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  • McCain Re-Emerges; Receives Thompson Endorsement

    Presidential hopeful and U.S. Sen. John McCain (R-Ariz.) campaigns in California Tuesday. (AP)
    By Terry M. Neal
    Washington Post Staff Writer
    Wednesday, August 18, 1999; 2:26 p.m. EDT

    New From The Post:
    Sen. John McCain (R-Ariz.), who skipped the Iowa Republican straw poll and called it a sham, re-emerged on the political scene this week with a visit to California and speech today before a veterans group in Kansas City, Mo., designed to highlight his war hero background.

    After his speech, Tennessee Sen. Fred Thompson endorsed McCain's bid and was introduced as his national cochairman. Thompson originally backed former Tennessee Gov. Lamar Alexander, who dropped out of the GOP presidential race Monday.

    "When it comes to reforming the way Washington does business, John McCain is a leader," Thompson said. "In his personal courage and integrity, John McCain has shown characteristics of leadership like nobody I'd ever seen."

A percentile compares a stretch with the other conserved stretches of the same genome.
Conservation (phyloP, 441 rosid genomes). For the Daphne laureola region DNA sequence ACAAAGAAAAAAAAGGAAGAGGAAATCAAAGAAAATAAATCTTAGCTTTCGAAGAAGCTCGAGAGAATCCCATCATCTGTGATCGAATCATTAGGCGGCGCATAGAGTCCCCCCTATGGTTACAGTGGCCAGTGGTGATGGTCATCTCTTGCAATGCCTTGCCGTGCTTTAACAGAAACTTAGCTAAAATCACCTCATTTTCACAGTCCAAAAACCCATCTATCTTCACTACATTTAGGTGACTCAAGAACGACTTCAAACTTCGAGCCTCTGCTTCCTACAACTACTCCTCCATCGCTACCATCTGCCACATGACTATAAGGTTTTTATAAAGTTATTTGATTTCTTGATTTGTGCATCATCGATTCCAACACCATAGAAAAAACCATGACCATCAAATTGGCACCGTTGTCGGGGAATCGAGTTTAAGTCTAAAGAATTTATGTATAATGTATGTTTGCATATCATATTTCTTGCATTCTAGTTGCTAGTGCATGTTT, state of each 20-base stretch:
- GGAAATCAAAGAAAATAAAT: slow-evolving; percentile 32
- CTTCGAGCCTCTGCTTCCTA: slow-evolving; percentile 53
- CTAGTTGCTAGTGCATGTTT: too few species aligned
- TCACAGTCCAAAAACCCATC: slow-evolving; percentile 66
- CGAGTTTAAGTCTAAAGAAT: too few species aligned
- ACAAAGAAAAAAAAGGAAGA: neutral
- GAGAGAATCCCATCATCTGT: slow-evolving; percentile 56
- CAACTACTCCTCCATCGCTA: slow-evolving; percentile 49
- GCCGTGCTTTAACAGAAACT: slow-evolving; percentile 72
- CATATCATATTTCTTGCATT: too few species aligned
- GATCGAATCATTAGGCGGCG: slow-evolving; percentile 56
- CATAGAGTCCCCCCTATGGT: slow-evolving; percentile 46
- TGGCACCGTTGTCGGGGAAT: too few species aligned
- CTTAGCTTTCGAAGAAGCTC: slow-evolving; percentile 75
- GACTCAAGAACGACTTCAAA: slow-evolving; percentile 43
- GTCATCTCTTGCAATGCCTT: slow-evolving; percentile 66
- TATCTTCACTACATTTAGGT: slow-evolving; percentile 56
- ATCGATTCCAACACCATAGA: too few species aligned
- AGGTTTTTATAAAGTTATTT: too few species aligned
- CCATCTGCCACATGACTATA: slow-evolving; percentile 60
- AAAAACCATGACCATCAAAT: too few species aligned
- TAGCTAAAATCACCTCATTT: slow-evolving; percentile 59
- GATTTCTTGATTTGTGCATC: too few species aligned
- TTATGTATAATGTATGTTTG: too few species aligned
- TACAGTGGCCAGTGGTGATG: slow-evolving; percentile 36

In Kansas City this morning, McCain challenged America's military readiness in a time of increasingly complex challenges and global instability. And he accused Washington politicians of breaking promises on health care to veterans.

    "I'm ashamed Congress finds billions of dollars for pork barrel spending on subsidies for reindeer ranches and power plants fueled by chicken waste," but does not fulfill promises to provide veterans with quality health care, he said.

    In Los Angeles earlier this week, McCain blamed the "sharp and intolerant" rhetoric in modern political discourse for creating the atmosphere of intolerance that lead to the shooting at a Jewish community center there. This week he also suggested that while he's open to considering some gun-control measures, a violence-obsessed media and hate-mongering Internet sites were more to blame for the culture of violence.

    McCain who will concentrate on his campaigning efforts on California and New Hampshire in coming weeks has increasingly sought to capitalize on his reputation as a political maverick, repeatedly portraying himself as above partisan politics. He rebuked not only the Clinton administration but the Republican-led Congress on issues from military readiness to pork barrel spending and intolerant political discourse.

    Also today: Sen. Bob Smith (N.H.), who resigned from the GOP earlier this summer, said he would also resign from the U.S. Taxpayer's Party and not seek its nomination for president. Just last week, Smith said he would seek the party's nomination. Smith said he prefers to maintain his political independence.

    The Associated Press contributed to this report.

    © 1999 Washington Post Newsweek Interactive

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